This chapter examines evidence for the book’s arguments about the state’s behavior related to deterring and defeating new rebel groups. It shows that by developing institutions through which the central government learned fine-grained information about threats emanating from its territory, the post-1986 Ugandan state gradually gained an informational advantage relative to would-be insurgents. These institutions enabled the state to identify incipient insurrections and to “nip them in the bud” before they gained substantial military capacity. Extensive evidence from interviews with former rebel leaders, government intelligence officials, and civilians shows that the state’s ability to collect information about internal threats was an important component of prospective rebels’ calculations of whether or not to organize violence. This chapter’s focus on Uganda presents a rare opportunity to observe a transition from state fragility to relative stability. It also discusses the relevance of these arguments to other African countries.
In the mid-1970s, Congress and the judiciary moved to regulate the National Security Agency (NSA) at a moment when such regulation might have restricted the growth of electronic surveillance. The Ford administration played a crucial role in preventing that from happening. It did so by controlling the flow of intelligence information to Congress and by establishing a flexible new legal framework for intelligence based on broad executive orders, narrow legislation, and legal opinions written by executive branch lawyers. This framework fostered a perception of legality that headed off calls for comprehensive legislation governing intelligence. The Ford administration’s actions protected NSA from meaningful regulation, preserved the growth of electronic surveillance, and sustained executive branch preeminence in national security affairs. The episode proved formative for the Ford administration officials involved—including Dick Cheney, Donald Rumsfeld, and Antonin Scalia—and solidified the central role of executive branch lawyers in national security policymaking.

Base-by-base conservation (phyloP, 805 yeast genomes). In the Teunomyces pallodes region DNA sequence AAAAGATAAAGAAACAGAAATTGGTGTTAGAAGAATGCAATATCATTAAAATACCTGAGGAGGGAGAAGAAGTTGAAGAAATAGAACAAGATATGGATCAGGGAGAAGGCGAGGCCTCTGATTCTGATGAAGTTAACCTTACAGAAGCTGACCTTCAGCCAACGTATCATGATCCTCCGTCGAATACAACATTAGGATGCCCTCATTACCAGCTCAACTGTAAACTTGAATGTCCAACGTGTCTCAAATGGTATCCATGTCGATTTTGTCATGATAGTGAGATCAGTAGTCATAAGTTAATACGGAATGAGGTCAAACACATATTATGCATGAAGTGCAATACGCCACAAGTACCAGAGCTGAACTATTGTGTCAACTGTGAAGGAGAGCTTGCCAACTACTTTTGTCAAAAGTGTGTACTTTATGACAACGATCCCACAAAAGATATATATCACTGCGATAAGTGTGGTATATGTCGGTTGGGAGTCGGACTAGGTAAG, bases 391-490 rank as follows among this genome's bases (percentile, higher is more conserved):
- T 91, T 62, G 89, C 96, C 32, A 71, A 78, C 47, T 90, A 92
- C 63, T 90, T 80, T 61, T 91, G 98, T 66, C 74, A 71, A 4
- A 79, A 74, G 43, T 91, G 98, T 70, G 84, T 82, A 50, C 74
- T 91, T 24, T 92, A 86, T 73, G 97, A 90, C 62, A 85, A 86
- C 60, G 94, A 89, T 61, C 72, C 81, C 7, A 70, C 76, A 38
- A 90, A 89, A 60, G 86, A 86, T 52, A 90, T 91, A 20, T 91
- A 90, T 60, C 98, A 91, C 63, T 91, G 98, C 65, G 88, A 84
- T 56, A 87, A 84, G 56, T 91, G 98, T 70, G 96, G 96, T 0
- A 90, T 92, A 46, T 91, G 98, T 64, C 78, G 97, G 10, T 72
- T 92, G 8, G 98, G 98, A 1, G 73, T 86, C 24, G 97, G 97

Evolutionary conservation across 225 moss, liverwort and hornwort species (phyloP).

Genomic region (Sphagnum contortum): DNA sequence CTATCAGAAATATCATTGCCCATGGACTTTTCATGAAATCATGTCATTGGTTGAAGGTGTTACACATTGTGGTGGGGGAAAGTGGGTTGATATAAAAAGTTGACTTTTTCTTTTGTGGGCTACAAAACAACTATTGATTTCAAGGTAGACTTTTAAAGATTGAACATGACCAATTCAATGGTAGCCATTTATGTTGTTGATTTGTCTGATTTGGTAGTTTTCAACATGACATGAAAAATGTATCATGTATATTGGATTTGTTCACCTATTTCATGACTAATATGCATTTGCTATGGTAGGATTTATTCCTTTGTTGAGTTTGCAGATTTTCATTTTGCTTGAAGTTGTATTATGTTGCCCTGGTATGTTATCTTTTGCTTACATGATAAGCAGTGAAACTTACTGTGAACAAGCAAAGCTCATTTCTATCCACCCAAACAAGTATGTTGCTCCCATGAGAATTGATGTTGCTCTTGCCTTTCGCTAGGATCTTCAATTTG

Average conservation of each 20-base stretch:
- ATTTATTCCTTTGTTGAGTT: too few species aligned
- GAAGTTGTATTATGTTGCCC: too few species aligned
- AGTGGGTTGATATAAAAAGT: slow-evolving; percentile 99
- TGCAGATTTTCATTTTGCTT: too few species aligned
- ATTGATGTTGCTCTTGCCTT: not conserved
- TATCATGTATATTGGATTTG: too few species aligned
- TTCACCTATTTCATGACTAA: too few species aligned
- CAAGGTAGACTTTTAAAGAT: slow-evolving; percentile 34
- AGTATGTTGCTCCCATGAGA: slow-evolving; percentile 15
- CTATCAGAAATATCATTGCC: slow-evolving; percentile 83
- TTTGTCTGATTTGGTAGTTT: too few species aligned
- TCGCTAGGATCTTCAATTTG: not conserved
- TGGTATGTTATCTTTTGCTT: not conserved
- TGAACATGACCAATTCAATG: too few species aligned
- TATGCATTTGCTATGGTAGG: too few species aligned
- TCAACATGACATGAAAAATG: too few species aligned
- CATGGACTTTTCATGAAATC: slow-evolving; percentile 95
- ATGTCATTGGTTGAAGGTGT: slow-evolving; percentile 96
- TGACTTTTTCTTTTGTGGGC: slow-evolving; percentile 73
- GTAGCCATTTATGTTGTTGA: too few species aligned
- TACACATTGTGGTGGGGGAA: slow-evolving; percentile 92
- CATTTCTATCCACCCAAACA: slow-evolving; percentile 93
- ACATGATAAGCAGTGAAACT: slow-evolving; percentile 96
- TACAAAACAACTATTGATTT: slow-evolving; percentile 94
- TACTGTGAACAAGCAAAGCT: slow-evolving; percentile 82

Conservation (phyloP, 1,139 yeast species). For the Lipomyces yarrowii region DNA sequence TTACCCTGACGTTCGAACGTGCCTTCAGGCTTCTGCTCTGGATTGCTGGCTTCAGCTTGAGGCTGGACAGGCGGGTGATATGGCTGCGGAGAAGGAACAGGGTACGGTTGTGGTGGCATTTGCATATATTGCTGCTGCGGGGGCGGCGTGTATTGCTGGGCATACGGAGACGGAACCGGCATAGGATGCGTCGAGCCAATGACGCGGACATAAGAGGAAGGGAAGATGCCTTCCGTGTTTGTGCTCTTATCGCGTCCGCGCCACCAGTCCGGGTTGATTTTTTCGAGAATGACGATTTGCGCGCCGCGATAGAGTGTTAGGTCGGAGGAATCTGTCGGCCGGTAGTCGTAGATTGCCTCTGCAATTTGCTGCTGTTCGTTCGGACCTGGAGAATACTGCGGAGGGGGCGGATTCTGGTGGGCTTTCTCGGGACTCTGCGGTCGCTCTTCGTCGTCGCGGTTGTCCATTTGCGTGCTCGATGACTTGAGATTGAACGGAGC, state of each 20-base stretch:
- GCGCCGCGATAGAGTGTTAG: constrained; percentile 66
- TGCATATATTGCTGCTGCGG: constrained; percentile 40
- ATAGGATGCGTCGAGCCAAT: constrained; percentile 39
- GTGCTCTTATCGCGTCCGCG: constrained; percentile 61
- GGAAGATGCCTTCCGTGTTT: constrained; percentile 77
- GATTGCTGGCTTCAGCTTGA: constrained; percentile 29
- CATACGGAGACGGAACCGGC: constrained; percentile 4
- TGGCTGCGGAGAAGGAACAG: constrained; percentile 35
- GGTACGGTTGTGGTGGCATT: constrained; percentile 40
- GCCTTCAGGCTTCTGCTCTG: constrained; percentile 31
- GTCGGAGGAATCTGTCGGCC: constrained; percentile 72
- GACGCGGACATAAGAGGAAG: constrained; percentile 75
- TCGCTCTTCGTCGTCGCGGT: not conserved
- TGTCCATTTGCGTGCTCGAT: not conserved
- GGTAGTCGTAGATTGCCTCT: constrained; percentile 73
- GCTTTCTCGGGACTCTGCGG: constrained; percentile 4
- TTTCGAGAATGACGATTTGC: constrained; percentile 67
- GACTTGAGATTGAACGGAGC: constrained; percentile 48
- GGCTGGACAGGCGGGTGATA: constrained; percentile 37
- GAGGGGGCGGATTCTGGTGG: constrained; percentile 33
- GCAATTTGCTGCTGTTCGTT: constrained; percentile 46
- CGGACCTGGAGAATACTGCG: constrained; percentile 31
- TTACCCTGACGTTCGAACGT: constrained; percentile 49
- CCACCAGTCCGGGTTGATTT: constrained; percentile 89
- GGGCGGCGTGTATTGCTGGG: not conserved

We argue in Chapter 4 that states often seek to reveal intelligence about other states’ violations of international rules and laws but are deterred by concerns about revealing the sources and methods used to collect that intelligence. Properly equipped nuclear international organizations can mitigate these dilemmas, however, by analyzing and acting on sensitive information while protecting it from wide dissemination. Using new data on intelligence disclosures to the International Atomic Energy Agency and analysis of the full universe of nuclear proliferation cases, we demonstrate that strengthening the agency’s intelligence protection capabilities led to greater intelligence sharing and fewer suspected nuclear facilities. However, our theory suggests that this solution gives informed states a subtle form of influence and is in tension with the normative goal of international transparency.